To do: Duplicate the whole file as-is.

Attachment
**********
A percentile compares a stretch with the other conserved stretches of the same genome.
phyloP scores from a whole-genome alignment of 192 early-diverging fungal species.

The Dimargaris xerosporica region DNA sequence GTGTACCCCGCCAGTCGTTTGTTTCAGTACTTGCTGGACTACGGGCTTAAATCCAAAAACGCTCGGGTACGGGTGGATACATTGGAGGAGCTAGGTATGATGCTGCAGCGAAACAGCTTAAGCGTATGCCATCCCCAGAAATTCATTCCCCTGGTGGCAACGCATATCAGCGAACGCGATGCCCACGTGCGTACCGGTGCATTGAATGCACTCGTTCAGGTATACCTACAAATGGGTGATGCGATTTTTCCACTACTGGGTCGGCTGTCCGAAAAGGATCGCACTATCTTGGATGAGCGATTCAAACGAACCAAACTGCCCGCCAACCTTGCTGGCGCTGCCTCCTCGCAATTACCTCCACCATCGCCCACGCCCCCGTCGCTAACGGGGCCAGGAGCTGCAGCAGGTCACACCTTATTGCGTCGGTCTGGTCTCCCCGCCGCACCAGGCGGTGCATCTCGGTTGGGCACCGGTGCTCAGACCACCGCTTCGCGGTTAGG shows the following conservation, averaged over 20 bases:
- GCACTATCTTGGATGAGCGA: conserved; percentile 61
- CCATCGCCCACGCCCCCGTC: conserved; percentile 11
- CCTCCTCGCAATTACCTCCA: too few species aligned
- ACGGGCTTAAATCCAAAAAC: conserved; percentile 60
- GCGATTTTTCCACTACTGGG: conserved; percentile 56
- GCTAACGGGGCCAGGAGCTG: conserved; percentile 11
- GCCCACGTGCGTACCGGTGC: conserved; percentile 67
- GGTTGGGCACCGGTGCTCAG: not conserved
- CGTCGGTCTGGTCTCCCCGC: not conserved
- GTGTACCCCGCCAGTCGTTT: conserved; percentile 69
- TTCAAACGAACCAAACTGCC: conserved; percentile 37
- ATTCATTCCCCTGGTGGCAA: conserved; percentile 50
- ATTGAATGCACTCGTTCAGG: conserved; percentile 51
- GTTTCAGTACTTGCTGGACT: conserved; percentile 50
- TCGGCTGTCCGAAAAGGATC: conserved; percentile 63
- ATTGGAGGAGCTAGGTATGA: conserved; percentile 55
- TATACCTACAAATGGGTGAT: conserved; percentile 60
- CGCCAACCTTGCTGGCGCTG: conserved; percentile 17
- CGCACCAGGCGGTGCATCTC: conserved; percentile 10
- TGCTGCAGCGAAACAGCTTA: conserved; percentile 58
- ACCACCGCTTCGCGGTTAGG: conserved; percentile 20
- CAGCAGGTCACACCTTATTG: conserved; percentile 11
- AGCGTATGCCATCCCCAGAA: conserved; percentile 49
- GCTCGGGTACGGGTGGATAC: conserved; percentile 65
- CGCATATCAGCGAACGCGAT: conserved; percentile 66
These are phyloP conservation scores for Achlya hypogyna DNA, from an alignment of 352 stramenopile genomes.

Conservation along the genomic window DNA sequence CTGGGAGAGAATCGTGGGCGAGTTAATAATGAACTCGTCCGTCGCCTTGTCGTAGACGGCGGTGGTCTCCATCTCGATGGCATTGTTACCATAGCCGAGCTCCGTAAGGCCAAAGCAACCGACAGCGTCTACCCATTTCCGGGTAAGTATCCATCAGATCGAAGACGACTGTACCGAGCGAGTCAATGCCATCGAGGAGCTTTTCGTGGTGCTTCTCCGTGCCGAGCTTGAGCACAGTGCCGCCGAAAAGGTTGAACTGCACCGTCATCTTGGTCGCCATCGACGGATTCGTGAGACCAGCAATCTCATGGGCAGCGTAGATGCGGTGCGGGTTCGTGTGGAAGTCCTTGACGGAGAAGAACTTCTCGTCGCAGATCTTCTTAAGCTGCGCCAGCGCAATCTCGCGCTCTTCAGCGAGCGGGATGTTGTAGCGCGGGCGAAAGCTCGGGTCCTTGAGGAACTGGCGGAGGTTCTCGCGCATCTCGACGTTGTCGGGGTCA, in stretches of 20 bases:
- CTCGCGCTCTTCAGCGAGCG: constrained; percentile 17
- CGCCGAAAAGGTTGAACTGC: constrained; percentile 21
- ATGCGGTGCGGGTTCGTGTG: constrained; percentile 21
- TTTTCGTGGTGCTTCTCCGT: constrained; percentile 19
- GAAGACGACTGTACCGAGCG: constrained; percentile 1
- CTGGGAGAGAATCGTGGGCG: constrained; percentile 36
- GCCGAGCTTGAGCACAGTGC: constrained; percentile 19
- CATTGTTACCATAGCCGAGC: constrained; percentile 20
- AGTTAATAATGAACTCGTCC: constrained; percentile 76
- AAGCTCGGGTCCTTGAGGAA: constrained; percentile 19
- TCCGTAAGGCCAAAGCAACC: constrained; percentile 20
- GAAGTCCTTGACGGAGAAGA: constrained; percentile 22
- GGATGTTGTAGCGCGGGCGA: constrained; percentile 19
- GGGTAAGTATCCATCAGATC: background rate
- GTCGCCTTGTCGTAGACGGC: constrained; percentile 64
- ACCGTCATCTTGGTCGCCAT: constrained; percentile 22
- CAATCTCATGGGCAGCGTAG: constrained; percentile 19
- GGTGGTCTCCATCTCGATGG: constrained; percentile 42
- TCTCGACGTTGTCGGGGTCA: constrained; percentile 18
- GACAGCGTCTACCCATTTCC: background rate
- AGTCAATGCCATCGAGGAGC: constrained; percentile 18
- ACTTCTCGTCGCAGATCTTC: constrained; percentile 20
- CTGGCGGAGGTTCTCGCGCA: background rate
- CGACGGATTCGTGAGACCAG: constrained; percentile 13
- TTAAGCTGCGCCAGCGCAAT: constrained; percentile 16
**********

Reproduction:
A percentile compares a stretch with the other conserved stretches of the same genome.
phyloP scores from a whole-genome alignment of 192 early-diverging fungal species.

The Dimargaris xerosporica region DNA sequence GTGTACCCCGCCAGTCGTTTGTTTCAGTACTTGCTGGACTACGGGCTTAAATCCAAAAACGCTCGGGTACGGGTGGATACATTGGAGGAGCTAGGTATGATGCTGCAGCGAAACAGCTTAAGCGTATGCCATCCCCAGAAATTCATTCCCCTGGTGGCAACGCATATCAGCGAACGCGATGCCCACGTGCGTACCGGTGCATTGAATGCACTCGTTCAGGTATACCTACAAATGGGTGATGCGATTTTTCCACTACTGGGTCGGCTGTCCGAAAAGGATCGCACTATCTTGGATGAGCGATTCAAACGAACCAAACTGCCCGCCAACCTTGCTGGCGCTGCCTCCTCGCAATTACCTCCACCATCGCCCACGCCCCCGTCGCTAACGGGGCCAGGAGCTGCAGCAGGTCACACCTTATTGCGTCGGTCTGGTCTCCCCGCCGCACCAGGCGGTGCATCTCGGTTGGGCACCGGTGCTCAGACCACCGCTTCGCGGTTAGG shows the following conservation, averaged over 20 bases:
- GCACTATCTTGGATGAGCGA: conserved; percentile 61
- CCATCGCCCACGCCCCCGTC: conserved; percentile 11
- CCTCCTCGCAATTACCTCCA: too few species aligned
- ACGGGCTTAAATCCAAAAAC: conserved; percentile 60
- GCGATTTTTCCACTACTGGG: conserved; percentile 56
- GCTAACGGGGCCAGGAGCTG: conserved; percentile 11
- GCCCACGTGCGTACCGGTGC: conserved; percentile 67
- GGTTGGGCACCGGTGCTCAG: not conserved
- CGTCGGTCTGGTCTCCCCGC: not conserved
- GTGTACCCCGCCAGTCGTTT: conserved; percentile 69
- TTCAAACGAACCAAACTGCC: conserved; percentile 37
- ATTCATTCCCCTGGTGGCAA: conserved; percentile 50
- ATTGAATGCACTCGTTCAGG: conserved; percentile 51
- GTTTCAGTACTTGCTGGACT: conserved; percentile 50
- TCGGCTGTCCGAAAAGGATC: conserved; percentile 63
- ATTGGAGGAGCTAGGTATGA: conserved; percentile 55
- TATACCTACAAATGGGTGAT: conserved; percentile 60
- CGCCAACCTTGCTGGCGCTG: conserved; percentile 17
- CGCACCAGGCGGTGCATCTC: conserved; percentile 10
- TGCTGCAGCGAAACAGCTTA: conserved; percentile 58
- ACCACCGCTTCGCGGTTAGG: conserved; percentile 20
- CAGCAGGTCACACCTTATTG: conserved; percentile 11
- AGCGTATGCCATCCCCAGAA: conserved; percentile 49
- GCTCGGGTACGGGTGGATAC: conserved; percentile 65
- CGCATATCAGCGAACGCGAT: conserved; percentile 66
These are phyloP conservation scores for Achlya hypogyna DNA, from an alignment of 352 stramenopile genomes.

Conservation along the genomic window DNA sequence CTGGGAGAGAATCGTGGGCGAGTTAATAATGAACTCGTCCGTCGCCTTGTCGTAGACGGCGGTGGTCTCCATCTCGATGGCATTGTTACCATAGCCGAGCTCCGTAAGGCCAAAGCAACCGACAGCGTCTACCCATTTCCGGGTAAGTATCCATCAGATCGAAGACGACTGTACCGAGCGAGTCAATGCCATCGAGGAGCTTTTCGTGGTGCTTCTCCGTGCCGAGCTTGAGCACAGTGCCGCCGAAAAGGTTGAACTGCACCGTCATCTTGGTCGCCATCGACGGATTCGTGAGACCAGCAATCTCATGGGCAGCGTAGATGCGGTGCGGGTTCGTGTGGAAGTCCTTGACGGAGAAGAACTTCTCGTCGCAGATCTTCTTAAGCTGCGCCAGCGCAATCTCGCGCTCTTCAGCGAGCGGGATGTTGTAGCGCGGGCGAAAGCTCGGGTCCTTGAGGAACTGGCGGAGGTTCTCGCGCATCTCGACGTTGTCGGGGTCA, in stretches of 20 bases:
- CTCGCGCTCTTCAGCGAGCG: constrained; percentile 17
- CGCCGAAAAGGTTGAACTGC: constrained; percentile 21
- ATGCGGTGCGGGTTCGTGTG: constrained; percentile 21
- TTTTCGTGGTGCTTCTCCGT: constrained; percentile 19
- GAAGACGACTGTACCGAGCG: constrained; percentile 1
- CTGGGAGAGAATCGTGGGCG: constrained; percentile 36
- GCCGAGCTTGAGCACAGTGC: constrained; percentile 19
- CATTGTTACCATAGCCGAGC: constrained; percentile 20
- AGTTAATAATGAACTCGTCC: constrained; percentile 76
- AAGCTCGGGTCCTTGAGGAA: constrained; percentile 19
- TCCGTAAGGCCAAAGCAACC: constrained; percentile 20
- GAAGTCCTTGACGGAGAAGA: constrained; percentile 22
- GGATGTTGTAGCGCGGGCGA: constrained; percentile 19
- GGGTAAGTATCCATCAGATC: background rate
- GTCGCCTTGTCGTAGACGGC: constrained; percentile 64
- ACCGTCATCTTGGTCGCCAT: constrained; percentile 22
- CAATCTCATGGGCAGCGTAG: constrained; percentile 19
- GGTGGTCTCCATCTCGATGG: constrained; percentile 42
- TCTCGACGTTGTCGGGGTCA: constrained; percentile 18
- GACAGCGTCTACCCATTTCC: background rate
- AGTCAATGCCATCGAGGAGC: constrained; percentile 18
- ACTTCTCGTCGCAGATCTTC: constrained; percentile 20
- CTGGCGGAGGTTCTCGCGCA: background rate
- CGACGGATTCGTGAGACCAG: constrained; percentile 13
- TTAAGCTGCGCCAGCGCAAT: constrained; percentile 16